The other guy gets a lot of traffic from an annual ranking of the junior leagues. They do it for what is essentially tiers one, two, and three.
The criteria for these rankings is in itself questionable. There are too many round pegs in comparison to square holes. It is impossible to rank leagues in this fashion. The only criteria that make sense is what is the absolute best developmental opportunity for each individual player. The path to NCAA Division I is different than Division III or ACHA.
As an advisory company we identify players that have exceptional educational records and display outstanding character. Simply said, without those first two in place, it doesn’t really matter what kind of hockey player he is. We are also interested is what the player’s vocational pursuits are and how he plans to pay for college. As a dad, I certainly don’t want to see our clients leaving school with a mountain of debt and no plan to get it cleared.
There are a lot of factors that come into play when talking about placement on junior teams. What’s good for one player is not necessarily good for everybody. The age of the prospect, geography, and maturity often determines the scope of destinations.
Then there’s the reality of COVID and vaccinations. For decades Canada has been a good go-to for 18-year-old prospects. That pathway has become more difficult in the COVID era. This has made finding the middle ground between youth or high school levels and the United States or North American Hockey Leagues more challenging.
What the other guy fails to mention is the hard data associated with the number of players actually playing Division 1 NCAA hockey games. 85%+ games are being played with student athletes from the United States Hockey League, North American Hockey League, and British Columbia Hockey Leagues.
Players with less than a season and a half in one of those leagues should be focused on the NCAA Division III or ACHA club hockey. That will be a hard pill to swallow for most junior players and prospects.
So, what leagues deliver the best opportunity? That really depends and when you start junior hockey, where you played AAA or AA hockey, academics, and how you plan on paying for college.
Clearly, the USHL, NAHL, and BCHL are the top leagues for NCAA Division I prospects.
The very best leagues for prospects targeting the top end NCAA Division III schools are the NAHL, Alberta, Saskatchewan, and Manitoba Junior A leagues.
The United States Premier League’s NCDC division has done a remarkable job of providing an almost free-to-play path to east coast NCAA Division III programs. Yes, some NCDC players get to Division I, but take a look at the number of actual game minutes those players are getting. That evidence proves that the kids would have been much better off at NCAA Division III.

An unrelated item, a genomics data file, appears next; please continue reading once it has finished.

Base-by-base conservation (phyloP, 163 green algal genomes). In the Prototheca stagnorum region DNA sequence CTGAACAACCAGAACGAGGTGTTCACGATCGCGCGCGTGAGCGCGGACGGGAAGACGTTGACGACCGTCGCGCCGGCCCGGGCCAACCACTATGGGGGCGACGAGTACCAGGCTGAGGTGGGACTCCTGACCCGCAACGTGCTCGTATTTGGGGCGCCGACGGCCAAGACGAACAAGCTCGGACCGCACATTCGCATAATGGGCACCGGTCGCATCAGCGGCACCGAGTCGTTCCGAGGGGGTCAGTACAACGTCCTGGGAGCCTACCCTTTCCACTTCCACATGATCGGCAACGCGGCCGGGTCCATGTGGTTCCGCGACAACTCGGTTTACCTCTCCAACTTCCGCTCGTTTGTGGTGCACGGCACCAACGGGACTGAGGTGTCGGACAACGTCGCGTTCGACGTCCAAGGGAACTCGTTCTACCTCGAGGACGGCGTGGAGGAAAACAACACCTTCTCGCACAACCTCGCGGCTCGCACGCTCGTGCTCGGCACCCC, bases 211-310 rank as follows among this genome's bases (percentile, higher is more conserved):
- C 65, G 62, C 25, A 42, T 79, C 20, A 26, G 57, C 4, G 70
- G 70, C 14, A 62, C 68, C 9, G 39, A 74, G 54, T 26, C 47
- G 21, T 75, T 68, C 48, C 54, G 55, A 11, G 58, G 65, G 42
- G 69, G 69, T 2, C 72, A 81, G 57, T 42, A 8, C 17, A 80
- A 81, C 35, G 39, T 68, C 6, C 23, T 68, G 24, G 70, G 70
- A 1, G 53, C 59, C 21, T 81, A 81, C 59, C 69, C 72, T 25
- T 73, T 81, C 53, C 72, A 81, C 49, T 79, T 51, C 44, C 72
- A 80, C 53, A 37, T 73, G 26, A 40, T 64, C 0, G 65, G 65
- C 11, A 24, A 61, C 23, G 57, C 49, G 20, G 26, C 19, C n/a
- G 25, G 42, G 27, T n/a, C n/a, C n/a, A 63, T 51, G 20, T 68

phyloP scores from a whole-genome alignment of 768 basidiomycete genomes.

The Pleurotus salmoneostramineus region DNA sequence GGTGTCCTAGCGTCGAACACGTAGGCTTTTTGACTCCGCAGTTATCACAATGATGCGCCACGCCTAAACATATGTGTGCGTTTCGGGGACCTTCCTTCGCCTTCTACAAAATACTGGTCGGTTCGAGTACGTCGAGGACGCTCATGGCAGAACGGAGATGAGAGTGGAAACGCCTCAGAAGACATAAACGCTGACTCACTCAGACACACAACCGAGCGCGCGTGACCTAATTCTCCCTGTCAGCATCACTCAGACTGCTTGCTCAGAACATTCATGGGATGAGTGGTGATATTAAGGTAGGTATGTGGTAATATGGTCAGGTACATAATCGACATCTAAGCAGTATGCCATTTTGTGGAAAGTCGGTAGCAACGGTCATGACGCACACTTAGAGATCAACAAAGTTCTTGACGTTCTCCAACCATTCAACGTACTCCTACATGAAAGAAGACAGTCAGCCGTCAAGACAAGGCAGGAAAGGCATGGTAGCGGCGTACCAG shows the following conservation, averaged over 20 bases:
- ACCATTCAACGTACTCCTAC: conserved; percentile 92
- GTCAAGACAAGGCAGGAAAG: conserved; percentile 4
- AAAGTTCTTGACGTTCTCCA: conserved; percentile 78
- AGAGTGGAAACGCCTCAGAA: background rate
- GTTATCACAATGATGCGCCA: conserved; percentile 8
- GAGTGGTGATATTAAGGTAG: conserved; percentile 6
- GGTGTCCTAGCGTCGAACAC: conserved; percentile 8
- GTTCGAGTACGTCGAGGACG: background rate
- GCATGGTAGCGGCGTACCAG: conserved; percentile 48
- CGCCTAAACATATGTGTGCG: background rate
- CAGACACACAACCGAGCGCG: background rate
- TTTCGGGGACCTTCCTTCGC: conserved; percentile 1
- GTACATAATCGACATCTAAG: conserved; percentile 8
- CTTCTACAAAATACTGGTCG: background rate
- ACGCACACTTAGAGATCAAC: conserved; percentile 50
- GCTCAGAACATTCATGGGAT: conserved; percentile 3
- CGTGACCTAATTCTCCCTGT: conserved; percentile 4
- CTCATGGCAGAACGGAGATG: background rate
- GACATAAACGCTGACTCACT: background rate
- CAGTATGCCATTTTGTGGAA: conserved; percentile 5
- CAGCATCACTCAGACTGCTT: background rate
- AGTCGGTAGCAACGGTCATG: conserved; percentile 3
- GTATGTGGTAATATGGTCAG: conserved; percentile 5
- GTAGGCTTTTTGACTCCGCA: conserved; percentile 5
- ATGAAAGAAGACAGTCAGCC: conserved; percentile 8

I love the Eastern Hockey League’s approach to being content with their role as an east coast Division III feeder program. They are actually doing a better job in that role than the NCDC.
The remaining Canadian Junior A leagues also fall into the Division III talent pool and remain a good developmental option for players targeting that level of collegiate play.
I do not see any advantages that the USPHL Premier, North American 3 Hockey League, or Canadian Junior B leagues have over one another. Families need to consider personal factors such as geography, costs, and targeted schools when making those decisions.
First year junior players need to find a pathway to their targeted levels of college hockey. If able to crack an NAHL, USHL, or BCHL roster right away, that’s great. At the same time, failing to do so does not mean it’s the end of that dream.
For most, that first year of junior hockey after high school provides the perfect time to totally focus on the player’s individual game. How that season is approached can easily be the difference between climbing the ladder of development and being at the pinnacle of the hockey career.
Players that can flip weaknesses into strengths while enhancing and refining skill sets will find higher level opportunities quickly. The trick is to secure the right program that is going to nurture that development.
We want to see our prospects move-up that ladder. In that effort, player agreements between players and teams get altered to allow such movement without restrictions. Month to month payments work better than being forced to pay a large amount of the fees upfront. Most families don’t look for that or even try to negotiate terms. Teams are more likely to be open to changes when dealing with us because they understand there are literally hundreds of our other clients they may have access to over the next ten years.
There are good and bad operators in every league. That’s inevitable. Trying to navigate the path between youth and college hockey without the guidance of a reputable and experienced advisor will cost a family many times the cost of the advisor.
As the season approaches, some players will realize that having all the eggs in one basket may not have been the best way to go. For those that may need some help, let’s have a conversation.